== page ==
Lessons in Love and Violence by George Benjamin and Martin Crimp
The Royal Opera
Royal Opera House, London
Lessons in Love and Violence is the second opera by George Benjamin and Martin Crimp following their sensational Written on Skin, which premiered in 2012 and has been acclaimed as one of the great opera of the 21st century as well as the most performed.
Director Katie Mitchell and designer Vicki Mortimer, who were involved with Written on Skin, were also part of this creative team.
The opera focuses on King Edward II’s relationship with Piers Gaveston, the Earl of Cornwall (one the titled currently held by the Prince of Wales), which is compromising the life of the court, his marriage and the political wellbeing of the country. Roger Mortimer, who takes Queen Isabel as his lover, turns against the king and, the results are deadly for Gaveston and Edward. In his play about the pair, Marlow had Gaveston beheaded and Edward disembowelled with a red-hot poker but, in this version, we just get a blood-soaked sheet. While there is implied guts and gore the opera focuses on the personal, political and psychological themes.
The story links the problems created by a dysfunctional royal family along with corrosive effects of the king's edgy sexual and psychological relationship with his lover. There is also a theme in which the court, the king, queen and Gaveston see art as more important than the lives of the populace and, in one scene, Queen Isabel dissolves a pearl in a glass of vinegar while she mocks the crowd of poor citizens, saying that the pearl could have fed them for a year.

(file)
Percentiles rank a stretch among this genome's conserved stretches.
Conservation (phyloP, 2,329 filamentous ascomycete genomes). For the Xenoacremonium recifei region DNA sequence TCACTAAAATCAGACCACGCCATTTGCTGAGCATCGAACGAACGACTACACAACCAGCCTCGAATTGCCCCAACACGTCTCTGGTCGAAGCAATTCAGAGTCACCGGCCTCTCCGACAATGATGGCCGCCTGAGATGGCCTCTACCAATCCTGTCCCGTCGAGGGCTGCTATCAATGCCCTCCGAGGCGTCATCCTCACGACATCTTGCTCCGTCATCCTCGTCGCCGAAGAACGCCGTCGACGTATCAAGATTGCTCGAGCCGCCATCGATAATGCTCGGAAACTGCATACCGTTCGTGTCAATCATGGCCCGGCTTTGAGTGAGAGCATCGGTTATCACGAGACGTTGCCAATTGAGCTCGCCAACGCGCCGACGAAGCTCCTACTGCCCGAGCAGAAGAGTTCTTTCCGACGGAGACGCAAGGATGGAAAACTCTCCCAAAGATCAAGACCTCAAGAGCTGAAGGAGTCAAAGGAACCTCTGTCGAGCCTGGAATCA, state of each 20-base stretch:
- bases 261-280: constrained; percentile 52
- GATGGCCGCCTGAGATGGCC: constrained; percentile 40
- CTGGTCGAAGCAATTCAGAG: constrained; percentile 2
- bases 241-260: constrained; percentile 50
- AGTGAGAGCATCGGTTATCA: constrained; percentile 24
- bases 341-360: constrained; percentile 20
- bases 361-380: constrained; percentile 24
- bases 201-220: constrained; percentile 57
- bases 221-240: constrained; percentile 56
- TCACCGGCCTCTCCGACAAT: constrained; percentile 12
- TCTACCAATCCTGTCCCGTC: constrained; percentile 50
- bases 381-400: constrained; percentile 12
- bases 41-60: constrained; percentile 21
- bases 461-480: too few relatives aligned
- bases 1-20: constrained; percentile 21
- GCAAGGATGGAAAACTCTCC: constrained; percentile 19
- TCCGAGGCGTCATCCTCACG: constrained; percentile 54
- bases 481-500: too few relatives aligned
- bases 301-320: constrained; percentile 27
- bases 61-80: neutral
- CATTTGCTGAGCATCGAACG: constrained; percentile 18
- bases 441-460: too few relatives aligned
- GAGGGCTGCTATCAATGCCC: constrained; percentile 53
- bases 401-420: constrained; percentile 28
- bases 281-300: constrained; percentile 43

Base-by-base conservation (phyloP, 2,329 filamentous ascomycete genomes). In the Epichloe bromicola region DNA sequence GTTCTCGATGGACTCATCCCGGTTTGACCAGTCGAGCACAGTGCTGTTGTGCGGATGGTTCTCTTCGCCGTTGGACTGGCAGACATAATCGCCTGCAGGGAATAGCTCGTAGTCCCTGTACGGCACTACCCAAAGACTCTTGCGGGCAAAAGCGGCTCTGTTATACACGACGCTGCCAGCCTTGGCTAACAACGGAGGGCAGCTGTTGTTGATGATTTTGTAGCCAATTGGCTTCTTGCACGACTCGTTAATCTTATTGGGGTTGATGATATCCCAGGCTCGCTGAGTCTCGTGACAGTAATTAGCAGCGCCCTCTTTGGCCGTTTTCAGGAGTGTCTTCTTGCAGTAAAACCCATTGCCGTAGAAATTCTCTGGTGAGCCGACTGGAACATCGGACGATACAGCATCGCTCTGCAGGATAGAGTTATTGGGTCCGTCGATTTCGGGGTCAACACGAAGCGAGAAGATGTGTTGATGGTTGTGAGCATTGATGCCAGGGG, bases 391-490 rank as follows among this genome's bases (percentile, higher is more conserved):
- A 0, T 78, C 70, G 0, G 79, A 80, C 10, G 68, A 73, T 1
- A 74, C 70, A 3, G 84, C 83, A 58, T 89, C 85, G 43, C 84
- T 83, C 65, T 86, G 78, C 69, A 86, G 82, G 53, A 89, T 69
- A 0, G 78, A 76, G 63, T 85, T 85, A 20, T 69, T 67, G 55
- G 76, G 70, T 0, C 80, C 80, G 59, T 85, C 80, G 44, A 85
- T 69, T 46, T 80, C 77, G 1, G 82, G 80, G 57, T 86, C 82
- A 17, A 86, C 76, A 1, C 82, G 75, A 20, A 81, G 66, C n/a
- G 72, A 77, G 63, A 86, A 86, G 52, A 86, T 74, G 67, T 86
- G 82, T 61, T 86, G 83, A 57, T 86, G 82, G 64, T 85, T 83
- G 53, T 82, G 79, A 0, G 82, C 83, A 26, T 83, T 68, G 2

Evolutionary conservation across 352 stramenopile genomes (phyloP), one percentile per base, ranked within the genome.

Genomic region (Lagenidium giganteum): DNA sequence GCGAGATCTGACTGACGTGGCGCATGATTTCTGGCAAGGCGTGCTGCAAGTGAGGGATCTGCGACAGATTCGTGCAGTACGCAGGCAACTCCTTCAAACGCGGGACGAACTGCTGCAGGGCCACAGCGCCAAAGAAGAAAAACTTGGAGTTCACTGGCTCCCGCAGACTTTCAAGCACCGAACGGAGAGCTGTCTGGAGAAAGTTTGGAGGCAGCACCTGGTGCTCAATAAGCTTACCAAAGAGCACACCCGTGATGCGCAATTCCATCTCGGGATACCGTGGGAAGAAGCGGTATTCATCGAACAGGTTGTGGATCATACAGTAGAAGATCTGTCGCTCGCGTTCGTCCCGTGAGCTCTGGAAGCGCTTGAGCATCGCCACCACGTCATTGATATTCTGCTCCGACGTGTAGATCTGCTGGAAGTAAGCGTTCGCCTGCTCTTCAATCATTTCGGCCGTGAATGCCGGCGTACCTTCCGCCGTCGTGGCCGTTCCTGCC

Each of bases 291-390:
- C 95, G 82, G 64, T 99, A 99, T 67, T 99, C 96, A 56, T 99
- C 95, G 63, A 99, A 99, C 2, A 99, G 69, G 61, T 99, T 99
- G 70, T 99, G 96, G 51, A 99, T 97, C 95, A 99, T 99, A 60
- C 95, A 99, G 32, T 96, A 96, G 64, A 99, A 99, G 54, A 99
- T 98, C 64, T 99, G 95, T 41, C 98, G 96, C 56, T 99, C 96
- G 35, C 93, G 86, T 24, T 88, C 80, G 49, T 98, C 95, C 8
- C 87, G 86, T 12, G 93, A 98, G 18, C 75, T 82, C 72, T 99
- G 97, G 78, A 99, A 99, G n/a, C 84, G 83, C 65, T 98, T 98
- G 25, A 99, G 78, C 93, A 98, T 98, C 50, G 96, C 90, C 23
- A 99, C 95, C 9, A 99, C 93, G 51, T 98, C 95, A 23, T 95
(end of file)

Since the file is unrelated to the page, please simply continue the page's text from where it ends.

Martin Crimp’s libretto is fast paced, a combination of the poetic and the declamatory and verging on the melodramatic. Thankfully the libretto is provided in surtitles so the subtly and wit of the words can be fully appreciated.
Benjamin and Crimp create atmosphere and dramatic emotional encounter with concise musical motifs and sharp strident language.
Stéphane Degout and Gyula Orendt are faultless as the King and Gaveston, their voices entwining around each other. Peter Hoare presented a finely layered Mortimer and Sam Boden as Edward’s son provided an intelligent character. As Isabel, Barbara Hannigan was able to give extraordinary depth to the role, combining a sense of repressed sexuality and power.
The work, which is staged in contemporary setting and clothes, feels as though there are continual references to contemporary political and social events, of a society and family sliding into the abyss. On stage this is indicated by a large aquarium of bright swimming fish taking centre stage in the first half but in the second half it is seen as a dead and decayed environment
Future Royal Opera House productions: June 9-19, Swan Lake; June 10-23, Lohengrin; June 16-July 20, La Boheme; and June 29-July 16, Don Giovanni.
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